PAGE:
“From ancient times, and through the Roman, Byzantine and Ottoman ages, the city remained essentially Greek,” Marketos said. “The later centuries saw the advent of Armenian, Turkish, Jewish, European and American influences, but through it all, the predominant spirit remained Greek.”
But this ended when Turkish military forces attempted to take back Smyrna from Greek administration on September 9, 1922.The military attacks against the Greeks and Armenians of Smyrna began with looting, rape and murder.
They started in the Armenian quarter and then spread through the Greek portion of the city. This drove even more people to the narrow seafront. Then, on September 13, a fire started in the Armenian part of the city. A strong breeze blew the fire away from the Turkish quarter and quickly spread it to the rest of the city, driving still more horrified thousands of Greeks and Armenians to the harbor where they were now trapped between the raging flames at their backs and the harbor in front. And still the Allied warships watched as the refugees on the seafront were subjected to unspeakable atrocities by Turkish soldiers and residents.
After four days, the fire burned itself out. Beautiful Smyrna lay in ruins. Thousands of Greeks and Armenians had perished, either in the fire, or through slaughter in one form or another, or through simple exposure. Hundreds of thousands of others were eventually evacuated. But either way, the 20th century’s first holocaust effectively ended the Christian presence in Asia Minor.
And all the while, Allied warships, pledged to neutrality, watched from their anchorages as an immense humanitarian tragedy rapidly unfolded a few hundred yards away.
Sadly, this dark page of history remains mostly forgotten or ignored. Only a handful of scholars have shed light on and exposed the persecution of Christians in Smyrna in 1922. One is Lou Ureneck, Boston University professor and journalist, who penned The Great Fire: One American’s Mission to Rescue Victims of the 20th Century’s First Genocide. In it, he described the harrowing story of an American Methodist minister – Asa Kent Jennings – and an American naval officer – Arthur J. Hepburn – who helped rescue more than 250,000 Christian refugees during the burning of Smyrna by Turkish forces.
“A half a million people, packed into a narrow strip of pavement, maybe a mile and a half, two miles long, as a giant fire comes at them, basically pushing them into the sea,” Ureneck said in an interview with the Bostonia magazine. “And many of them did jump into the sea, either trying to swim to ships, or committing suicide, or their clothes and packages had caught on fire.”
Turkish soldiers burned and plundered Smyrna’s Christian neighborhoods, murdering defenseless residents. According to the statistics of the church, of the 459 bishops, metropolitans and clergy of Smyrna, some 347 were murdered in an atrocities manner. Scholar Speros Vryonis reported that among them was Chrysostomos, the last metropolitan of Smyrna.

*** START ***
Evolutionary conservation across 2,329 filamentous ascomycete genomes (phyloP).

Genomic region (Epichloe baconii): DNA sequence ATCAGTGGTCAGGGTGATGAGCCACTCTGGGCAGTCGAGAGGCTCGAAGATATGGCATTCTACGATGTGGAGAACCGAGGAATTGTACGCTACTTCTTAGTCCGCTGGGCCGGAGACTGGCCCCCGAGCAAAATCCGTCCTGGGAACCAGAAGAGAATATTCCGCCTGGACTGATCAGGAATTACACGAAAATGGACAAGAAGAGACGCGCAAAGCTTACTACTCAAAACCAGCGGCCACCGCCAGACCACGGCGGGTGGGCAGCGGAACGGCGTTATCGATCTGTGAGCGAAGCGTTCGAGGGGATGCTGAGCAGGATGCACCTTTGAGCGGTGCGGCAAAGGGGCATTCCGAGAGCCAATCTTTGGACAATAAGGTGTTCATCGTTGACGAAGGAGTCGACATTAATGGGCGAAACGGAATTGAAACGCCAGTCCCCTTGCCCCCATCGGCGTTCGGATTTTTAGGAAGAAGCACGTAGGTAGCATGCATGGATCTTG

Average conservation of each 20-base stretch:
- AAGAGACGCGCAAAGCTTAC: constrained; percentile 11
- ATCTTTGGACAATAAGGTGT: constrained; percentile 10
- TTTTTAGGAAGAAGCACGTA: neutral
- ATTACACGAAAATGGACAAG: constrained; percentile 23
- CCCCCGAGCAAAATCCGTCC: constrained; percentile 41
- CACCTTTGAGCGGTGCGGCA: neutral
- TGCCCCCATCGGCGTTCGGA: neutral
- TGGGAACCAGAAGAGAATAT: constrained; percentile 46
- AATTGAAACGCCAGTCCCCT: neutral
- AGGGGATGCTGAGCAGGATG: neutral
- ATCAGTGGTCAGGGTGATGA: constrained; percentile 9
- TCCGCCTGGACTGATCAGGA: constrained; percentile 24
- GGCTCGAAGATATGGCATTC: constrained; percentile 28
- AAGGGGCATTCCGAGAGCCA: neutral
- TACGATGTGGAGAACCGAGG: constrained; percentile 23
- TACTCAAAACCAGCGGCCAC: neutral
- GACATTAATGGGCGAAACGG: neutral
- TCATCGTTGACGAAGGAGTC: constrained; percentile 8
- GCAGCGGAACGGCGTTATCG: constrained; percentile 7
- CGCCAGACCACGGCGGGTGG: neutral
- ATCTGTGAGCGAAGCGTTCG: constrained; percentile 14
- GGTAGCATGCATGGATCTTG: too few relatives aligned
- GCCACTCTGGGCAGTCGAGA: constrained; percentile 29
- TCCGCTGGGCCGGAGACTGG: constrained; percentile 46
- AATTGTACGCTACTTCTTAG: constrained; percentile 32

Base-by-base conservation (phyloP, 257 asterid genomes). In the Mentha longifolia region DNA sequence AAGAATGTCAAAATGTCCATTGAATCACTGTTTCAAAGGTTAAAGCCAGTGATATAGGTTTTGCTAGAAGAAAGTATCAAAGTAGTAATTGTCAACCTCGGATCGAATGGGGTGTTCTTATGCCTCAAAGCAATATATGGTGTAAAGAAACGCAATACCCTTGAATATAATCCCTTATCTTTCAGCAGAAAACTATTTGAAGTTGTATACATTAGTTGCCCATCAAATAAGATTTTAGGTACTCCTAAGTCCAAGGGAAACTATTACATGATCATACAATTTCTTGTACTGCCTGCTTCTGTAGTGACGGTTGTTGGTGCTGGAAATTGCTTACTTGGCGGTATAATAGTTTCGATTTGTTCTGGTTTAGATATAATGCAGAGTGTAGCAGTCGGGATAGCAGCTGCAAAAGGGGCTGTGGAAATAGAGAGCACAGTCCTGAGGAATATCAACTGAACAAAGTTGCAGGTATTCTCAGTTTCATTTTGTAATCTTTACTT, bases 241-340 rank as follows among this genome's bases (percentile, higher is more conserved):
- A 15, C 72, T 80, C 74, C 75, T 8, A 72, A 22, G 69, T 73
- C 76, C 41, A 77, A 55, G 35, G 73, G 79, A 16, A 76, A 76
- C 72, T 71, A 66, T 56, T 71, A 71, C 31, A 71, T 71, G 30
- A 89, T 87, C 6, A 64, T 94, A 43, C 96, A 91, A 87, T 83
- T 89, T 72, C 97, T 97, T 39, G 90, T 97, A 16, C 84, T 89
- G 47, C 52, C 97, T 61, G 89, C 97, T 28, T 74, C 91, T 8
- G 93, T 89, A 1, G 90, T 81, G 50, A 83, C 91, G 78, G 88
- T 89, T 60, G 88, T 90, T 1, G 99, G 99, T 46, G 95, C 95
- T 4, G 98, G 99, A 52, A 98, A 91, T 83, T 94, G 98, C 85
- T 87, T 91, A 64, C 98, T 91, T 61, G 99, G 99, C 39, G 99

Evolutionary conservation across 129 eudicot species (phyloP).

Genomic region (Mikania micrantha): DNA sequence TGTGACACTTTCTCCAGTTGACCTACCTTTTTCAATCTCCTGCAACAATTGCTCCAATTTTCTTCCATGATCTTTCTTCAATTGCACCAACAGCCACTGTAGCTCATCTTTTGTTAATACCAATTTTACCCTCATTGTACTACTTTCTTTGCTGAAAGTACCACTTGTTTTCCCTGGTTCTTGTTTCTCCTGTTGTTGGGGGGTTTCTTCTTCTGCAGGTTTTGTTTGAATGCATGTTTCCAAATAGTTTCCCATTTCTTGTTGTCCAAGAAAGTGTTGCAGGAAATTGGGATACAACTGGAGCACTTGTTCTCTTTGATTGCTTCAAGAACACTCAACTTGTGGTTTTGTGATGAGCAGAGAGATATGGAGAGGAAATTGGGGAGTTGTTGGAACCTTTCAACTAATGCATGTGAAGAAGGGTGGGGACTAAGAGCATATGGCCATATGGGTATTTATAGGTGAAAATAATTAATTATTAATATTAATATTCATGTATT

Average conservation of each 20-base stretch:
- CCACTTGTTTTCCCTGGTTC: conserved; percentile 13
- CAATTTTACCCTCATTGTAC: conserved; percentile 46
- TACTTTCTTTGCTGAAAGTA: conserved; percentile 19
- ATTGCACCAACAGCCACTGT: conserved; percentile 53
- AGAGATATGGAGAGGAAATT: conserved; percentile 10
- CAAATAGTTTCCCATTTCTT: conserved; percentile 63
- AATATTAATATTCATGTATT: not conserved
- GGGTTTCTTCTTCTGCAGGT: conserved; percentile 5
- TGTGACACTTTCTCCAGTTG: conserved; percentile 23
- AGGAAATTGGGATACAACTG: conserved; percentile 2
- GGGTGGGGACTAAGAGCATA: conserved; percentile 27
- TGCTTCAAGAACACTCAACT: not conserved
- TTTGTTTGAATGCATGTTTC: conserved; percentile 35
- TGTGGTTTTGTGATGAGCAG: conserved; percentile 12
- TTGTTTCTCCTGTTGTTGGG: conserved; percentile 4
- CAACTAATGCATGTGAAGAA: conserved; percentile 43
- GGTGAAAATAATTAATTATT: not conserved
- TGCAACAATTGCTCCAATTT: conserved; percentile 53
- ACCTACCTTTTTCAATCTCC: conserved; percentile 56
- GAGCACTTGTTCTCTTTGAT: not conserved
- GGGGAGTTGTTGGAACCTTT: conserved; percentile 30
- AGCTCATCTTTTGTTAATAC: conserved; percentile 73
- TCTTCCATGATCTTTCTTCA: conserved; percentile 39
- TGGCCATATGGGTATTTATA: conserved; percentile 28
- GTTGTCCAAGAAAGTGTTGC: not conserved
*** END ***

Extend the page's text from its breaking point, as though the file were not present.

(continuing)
Men, women and children – none were spared. Turkish soldiers forced Greek men to join labor battalions. Some were sent on death marches to the interior. The “lucky” ones were able to flee their homes in the city to seek shelter in Greece and other states.
This was no ordinary city fire. Huge even by the standards of history’s giant fires, it would reduce to ashes the richest and most cosmopolitan city in the Ottoman Empire. The fire would ultimately claim an even more infamous distinction. It was the last violent episode in a 10-year holocaust that had killed 3 million people – Armenians, Greeks and Assyrians, all Christian minorities – on the Turkish subcontinent between 1912 and 1922.
Before it burned itself out, the fire would destroy 13,100 buildings – homes, hospitals, school, warehouses, businesses, churches and factories – and cause $250 million in damage, billions of dollars in today’s terms. Only the Turkish and small Jewish quarters of the city and a few patches at the perimeter would remain unburned. The number of dead would never be firmly established, though some would place it on this night in the tens of thousands.
Due to the persecution of the Christians, Anatolia was almost completely cleansed of its Christian population by the time the Turkish republic was founded in 1923.
Journalist Ioanna Zikakou wrote that “the great fire of Smyrna was the peak of the Asia Minor catastrophe, bringing an end to the 3,000-year Greek presence on Anatolia’s Aegean shore and shifting the population ratio between Muslims and non-Muslims.”
But discrimination against the tiny minorities of Greeks, Armenians, Assyrians/Syriacs and Jews who remained has continued up until the present day.
In addition, the Turkish government has been trying to cover up its role in the fire and the slaughter of Greek and Armenian Christians. For decades, the Turkish official state ideology has glorified September 1922. “We have buried the Greeks in the sea” is a common and proudly used expression in Turkey.
“If they [the Greeks] want to fall into the sea again – if they feel like being chased after again – they are welcome. The Turkish nation is ready and has the faith to do it again. Someone must explain to the Greek government what happened in 1921 and 1922. If there is no one to explain it to them, we know how to stick like a bullet on the Aegean, rain from the sky like a blessed victory, and teach history to the couriers of ahl al-salib [the people of the cross] all over again,” the MHP leader, Bahceli, said in his parliamentary speech.
Even 95 years after the unspeakable crime committed in Smyrna, many Turks – including state authorities, politicians and academics – not only distort the facts surrounding the fire and other genocidal attacks against Ottoman Christians, but they also take pride in and attempt to justify them. And some openly threaten Greece with a repeat of the atrocities that the Turks perpetrated on hundreds of thousands of innocent people.
Uzay Bulut is is a Turkish journalist and political analyst based in Washington, D.C. This article was first published by the Philos Project, a hub positive Christian engagement in the Middle East. It is republished here with permision.